a nice group of 4 flowers together.
This plant is not exactly rare, but it does not flower here every year, so I am making a bit of a fuss about it now, seeing as I found it today.

Friday, September 05, 2014

Is Pru Goward capable of being an Environmental Hero?

This morning, there was a gathering of Environmental campaigners outside Pru Goward's office in Bowral.
Cranky Koala, with an endangered Gang-gang Cockatoo
and Batwoman
all characters, of course.
(thanks to Lindy Boyko, Alex Walker and Mark Selmes)
The idea was  to invite Pru Goward to be a Climate Change Hero and use her powers as NSW Minister for Planning, to block the huge Whitehaven Coal mine which threatens to destroy Leard State Forest, in north-west NSW. 

This mine will greatly increase Global Warming when the coal (which is currently safe in the ground) is dug out and burnt for electricity in Australia, or sold off to India or China. Either way, it still adds to global pollution, leading to Climate Change, and of course, acidification of the Oceans.

Who would think that the humble Local Member for Goulburn has such power?
More to the point, why does she do nothing with it?

Send her a letter at

Mark Selmes in character as Cranky Koala
He is in fact "conducting" the Choristers of Ecopella

The members of Ecopella, spell out their message.

Two more Super Heroes for the Environment,
Spidergirl and the Incredible Hulk
both asking the question what does Pru Goward
think is more important?

Cranky Koala and his young off-sider, Pesky Possum.

Tuesday, August 26, 2014

Wonga Pigeon RIP

As should be evident from the title of this post, it contains images of a freshly deceased bird.
There is no better opportunity to study details of birds which one can not normally see.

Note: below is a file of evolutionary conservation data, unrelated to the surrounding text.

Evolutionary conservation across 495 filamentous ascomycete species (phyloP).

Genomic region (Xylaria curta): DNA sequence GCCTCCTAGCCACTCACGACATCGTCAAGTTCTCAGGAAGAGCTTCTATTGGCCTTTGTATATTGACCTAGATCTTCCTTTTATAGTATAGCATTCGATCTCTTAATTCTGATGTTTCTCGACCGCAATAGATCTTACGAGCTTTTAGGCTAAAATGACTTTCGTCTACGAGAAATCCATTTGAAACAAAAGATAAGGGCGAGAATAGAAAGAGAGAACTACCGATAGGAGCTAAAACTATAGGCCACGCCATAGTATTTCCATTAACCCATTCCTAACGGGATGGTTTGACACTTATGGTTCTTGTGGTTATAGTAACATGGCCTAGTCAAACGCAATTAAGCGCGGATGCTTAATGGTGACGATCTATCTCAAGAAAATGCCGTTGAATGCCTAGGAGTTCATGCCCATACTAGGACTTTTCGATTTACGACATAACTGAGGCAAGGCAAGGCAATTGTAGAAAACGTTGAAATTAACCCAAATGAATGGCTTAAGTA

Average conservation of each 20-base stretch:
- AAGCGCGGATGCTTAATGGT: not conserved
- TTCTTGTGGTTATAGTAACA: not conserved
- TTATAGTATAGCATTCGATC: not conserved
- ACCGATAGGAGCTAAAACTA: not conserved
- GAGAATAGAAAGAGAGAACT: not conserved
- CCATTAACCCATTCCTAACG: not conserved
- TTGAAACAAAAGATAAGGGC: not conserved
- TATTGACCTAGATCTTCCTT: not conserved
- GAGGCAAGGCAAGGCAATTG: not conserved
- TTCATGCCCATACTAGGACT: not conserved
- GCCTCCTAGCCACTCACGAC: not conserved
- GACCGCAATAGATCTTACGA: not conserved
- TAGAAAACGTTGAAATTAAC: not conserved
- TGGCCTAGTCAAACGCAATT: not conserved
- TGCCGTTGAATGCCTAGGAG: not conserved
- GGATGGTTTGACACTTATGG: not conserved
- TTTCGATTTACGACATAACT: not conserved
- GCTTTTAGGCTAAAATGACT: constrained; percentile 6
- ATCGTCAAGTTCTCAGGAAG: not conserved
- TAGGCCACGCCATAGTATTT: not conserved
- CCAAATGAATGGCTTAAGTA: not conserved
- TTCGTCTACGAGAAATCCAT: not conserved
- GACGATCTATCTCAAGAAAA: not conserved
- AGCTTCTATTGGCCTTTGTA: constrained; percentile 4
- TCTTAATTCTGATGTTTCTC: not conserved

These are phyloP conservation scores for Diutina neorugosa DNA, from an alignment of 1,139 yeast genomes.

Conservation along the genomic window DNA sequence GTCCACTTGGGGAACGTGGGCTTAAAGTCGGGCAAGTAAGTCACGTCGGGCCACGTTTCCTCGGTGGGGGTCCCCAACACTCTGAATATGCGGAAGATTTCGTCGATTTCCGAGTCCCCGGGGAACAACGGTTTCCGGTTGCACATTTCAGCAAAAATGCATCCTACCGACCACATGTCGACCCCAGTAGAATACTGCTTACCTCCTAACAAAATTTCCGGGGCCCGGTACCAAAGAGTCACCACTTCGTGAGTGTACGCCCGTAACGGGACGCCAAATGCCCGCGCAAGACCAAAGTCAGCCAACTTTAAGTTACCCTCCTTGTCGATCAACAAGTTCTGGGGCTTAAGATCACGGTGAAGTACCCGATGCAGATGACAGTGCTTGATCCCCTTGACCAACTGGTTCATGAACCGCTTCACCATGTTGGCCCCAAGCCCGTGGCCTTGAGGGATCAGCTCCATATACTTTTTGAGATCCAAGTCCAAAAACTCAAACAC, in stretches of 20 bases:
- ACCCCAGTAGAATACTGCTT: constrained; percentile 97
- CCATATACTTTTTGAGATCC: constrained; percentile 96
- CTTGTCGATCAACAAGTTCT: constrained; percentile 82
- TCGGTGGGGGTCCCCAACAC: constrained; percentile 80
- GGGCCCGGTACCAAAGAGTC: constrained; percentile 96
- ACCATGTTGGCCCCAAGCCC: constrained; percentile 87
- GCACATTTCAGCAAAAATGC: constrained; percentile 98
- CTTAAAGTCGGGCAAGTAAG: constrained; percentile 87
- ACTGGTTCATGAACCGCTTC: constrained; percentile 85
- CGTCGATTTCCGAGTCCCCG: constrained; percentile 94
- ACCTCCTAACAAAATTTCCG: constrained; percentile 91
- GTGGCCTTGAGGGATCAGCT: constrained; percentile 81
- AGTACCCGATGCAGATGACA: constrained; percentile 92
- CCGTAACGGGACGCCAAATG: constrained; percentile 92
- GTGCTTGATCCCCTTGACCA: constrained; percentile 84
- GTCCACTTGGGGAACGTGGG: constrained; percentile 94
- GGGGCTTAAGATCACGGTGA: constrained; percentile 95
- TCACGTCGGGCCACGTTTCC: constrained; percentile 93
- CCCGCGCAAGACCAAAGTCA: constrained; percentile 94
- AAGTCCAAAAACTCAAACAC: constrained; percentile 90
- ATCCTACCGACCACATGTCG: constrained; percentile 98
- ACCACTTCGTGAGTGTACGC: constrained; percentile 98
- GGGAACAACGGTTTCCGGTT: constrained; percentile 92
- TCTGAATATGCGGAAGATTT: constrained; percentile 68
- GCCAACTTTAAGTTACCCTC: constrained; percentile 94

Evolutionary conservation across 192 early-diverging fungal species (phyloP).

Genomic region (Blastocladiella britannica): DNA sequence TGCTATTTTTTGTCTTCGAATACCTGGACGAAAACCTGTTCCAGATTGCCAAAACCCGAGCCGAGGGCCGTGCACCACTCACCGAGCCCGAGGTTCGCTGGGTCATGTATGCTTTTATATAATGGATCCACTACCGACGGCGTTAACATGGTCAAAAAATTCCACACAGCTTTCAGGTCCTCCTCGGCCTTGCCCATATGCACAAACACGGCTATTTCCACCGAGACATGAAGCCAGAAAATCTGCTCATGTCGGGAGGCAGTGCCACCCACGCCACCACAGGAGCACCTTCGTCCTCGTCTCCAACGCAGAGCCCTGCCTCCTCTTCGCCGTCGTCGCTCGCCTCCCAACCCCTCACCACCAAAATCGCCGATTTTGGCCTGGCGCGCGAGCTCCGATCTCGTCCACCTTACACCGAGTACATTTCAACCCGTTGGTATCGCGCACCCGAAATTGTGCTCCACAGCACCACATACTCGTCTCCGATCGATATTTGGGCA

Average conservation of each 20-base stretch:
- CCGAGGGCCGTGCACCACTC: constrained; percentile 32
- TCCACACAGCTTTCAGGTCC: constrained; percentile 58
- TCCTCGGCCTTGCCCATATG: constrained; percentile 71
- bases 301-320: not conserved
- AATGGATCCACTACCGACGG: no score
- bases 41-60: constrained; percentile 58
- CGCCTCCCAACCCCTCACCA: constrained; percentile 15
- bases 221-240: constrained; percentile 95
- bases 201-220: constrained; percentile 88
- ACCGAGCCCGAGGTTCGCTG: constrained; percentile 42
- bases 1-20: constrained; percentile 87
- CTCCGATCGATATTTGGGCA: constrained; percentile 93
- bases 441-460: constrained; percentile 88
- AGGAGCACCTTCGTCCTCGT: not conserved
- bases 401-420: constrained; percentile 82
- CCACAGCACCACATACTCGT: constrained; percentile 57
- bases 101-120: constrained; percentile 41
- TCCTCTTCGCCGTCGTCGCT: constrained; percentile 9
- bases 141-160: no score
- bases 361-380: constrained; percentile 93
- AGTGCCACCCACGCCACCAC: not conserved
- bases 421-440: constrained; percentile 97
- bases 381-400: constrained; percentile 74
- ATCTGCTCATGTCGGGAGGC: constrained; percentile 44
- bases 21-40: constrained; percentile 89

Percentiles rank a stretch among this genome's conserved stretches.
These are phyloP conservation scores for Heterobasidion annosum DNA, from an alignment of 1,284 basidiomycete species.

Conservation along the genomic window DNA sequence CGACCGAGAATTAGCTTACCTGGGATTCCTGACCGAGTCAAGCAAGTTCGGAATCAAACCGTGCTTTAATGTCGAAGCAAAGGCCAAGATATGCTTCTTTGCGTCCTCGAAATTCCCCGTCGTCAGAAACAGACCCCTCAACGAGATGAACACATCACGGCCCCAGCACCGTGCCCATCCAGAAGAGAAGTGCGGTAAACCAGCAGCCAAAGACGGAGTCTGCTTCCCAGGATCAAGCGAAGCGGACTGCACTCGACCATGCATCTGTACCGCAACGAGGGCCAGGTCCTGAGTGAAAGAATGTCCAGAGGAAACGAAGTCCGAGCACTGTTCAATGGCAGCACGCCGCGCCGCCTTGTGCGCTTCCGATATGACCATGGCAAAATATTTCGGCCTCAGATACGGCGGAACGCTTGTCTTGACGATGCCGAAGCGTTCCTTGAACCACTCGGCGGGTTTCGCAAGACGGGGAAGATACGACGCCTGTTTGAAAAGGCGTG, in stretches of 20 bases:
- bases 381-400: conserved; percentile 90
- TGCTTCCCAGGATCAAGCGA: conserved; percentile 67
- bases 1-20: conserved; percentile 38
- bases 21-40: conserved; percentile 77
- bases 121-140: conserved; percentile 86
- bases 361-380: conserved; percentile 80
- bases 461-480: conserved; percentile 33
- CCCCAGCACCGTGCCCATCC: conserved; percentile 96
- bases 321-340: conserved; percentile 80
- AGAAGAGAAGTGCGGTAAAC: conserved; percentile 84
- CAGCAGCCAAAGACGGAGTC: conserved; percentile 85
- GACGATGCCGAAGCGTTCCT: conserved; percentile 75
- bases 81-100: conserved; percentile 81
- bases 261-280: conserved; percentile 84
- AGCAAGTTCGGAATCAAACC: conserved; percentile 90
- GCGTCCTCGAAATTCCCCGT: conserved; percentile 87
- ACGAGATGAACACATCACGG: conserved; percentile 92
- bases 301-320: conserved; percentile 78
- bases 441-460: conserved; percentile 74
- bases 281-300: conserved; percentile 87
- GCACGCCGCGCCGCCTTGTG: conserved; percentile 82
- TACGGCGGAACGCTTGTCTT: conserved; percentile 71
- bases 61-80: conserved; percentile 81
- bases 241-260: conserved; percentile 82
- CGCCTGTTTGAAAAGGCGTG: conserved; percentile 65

If this is likely to offend you, please come back to this blog on another occasion.
One of my local Wonga Pigeons flew into a window on my back deck. It died almost instantly - it fell just 2 metres from the window, but off to the side. So clearly it was flying across the back deck and I stood where it had apparently come from, and clearly it was confused by the reflection of some flowering wattle trees below the house. In other words, it did not see the window, and instead thought it was flying towards those trees. Bang. Dead. Stone dead.

The strongly marked belly and under-tail coverts
(feathers of the underneath side of the bird)
apparently act to camouflage the bird when it is nesting,
as Wonga Pigeons raise their tails when nesting,
and when they land on a branch.
(HJ Frith "Pigeons and Doves of Australia" P.285)
Wonga Pigeons walk just about everywhere. So it is hardly surprising that its feet are well adapted to that lifestyle. The toes are spread wide, and they have nails which are strong, but not grasping claws. These are "walking feet",

As such the structure of the Wonga's feet is quite unlike "perching birds" (passerines) and very different from the grasping toes and talons of Owls or Hawks. This Pigeon's toes are strong, individual toes, in a 3 forward: 1 hind toe arrangement which is a classic bird arrangement (think of a Chook's feet).
Toe structure of a Wonga Pigeon.
In that sense, they differ from Parrots. "Parrots have two forward pointing toes (which are relatively long), and two thicker, stronger, backward pointing toes ("zygodactyly"). When the foot is closed, the forward pointing toes nestle in between the two rear toes. The claws on the rear toes are very powerful." See this image by way of contrast.

Here is a close-up of the head of the Wonga Pigeon.
The beak is that of a seed eater. The soft tissues around the nostrils and the eyes are a delicate pink flesh. as are the legs.